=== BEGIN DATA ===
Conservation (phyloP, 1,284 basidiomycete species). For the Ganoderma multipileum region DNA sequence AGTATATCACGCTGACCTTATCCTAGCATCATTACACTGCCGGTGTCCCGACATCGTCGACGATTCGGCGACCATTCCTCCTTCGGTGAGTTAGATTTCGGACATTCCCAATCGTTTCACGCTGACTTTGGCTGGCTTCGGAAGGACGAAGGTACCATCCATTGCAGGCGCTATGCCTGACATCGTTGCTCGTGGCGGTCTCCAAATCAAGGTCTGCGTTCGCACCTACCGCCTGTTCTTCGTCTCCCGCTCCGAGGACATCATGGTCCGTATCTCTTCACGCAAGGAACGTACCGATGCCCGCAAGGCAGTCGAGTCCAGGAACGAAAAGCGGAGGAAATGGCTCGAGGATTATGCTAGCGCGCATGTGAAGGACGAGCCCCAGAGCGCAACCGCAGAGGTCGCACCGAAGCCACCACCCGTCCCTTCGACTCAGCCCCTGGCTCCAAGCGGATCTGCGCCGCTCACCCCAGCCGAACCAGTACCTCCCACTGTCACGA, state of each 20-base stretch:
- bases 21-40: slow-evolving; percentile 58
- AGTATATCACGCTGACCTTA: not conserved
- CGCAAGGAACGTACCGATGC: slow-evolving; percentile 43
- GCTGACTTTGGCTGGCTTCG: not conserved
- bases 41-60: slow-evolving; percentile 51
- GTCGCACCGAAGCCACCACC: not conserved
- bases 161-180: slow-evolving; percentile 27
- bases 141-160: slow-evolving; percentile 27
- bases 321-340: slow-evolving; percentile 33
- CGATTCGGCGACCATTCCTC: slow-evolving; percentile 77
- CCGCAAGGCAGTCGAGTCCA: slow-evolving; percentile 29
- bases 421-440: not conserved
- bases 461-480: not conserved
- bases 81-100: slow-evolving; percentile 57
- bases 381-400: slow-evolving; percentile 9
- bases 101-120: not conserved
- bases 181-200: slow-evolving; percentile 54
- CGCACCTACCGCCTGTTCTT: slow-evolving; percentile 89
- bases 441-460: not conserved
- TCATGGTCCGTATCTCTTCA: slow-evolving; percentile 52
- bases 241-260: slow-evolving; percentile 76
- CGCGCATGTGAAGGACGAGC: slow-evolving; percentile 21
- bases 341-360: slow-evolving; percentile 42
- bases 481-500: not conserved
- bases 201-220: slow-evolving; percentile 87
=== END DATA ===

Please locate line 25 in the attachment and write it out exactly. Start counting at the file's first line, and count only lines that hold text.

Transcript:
- bases 481-500: not conserved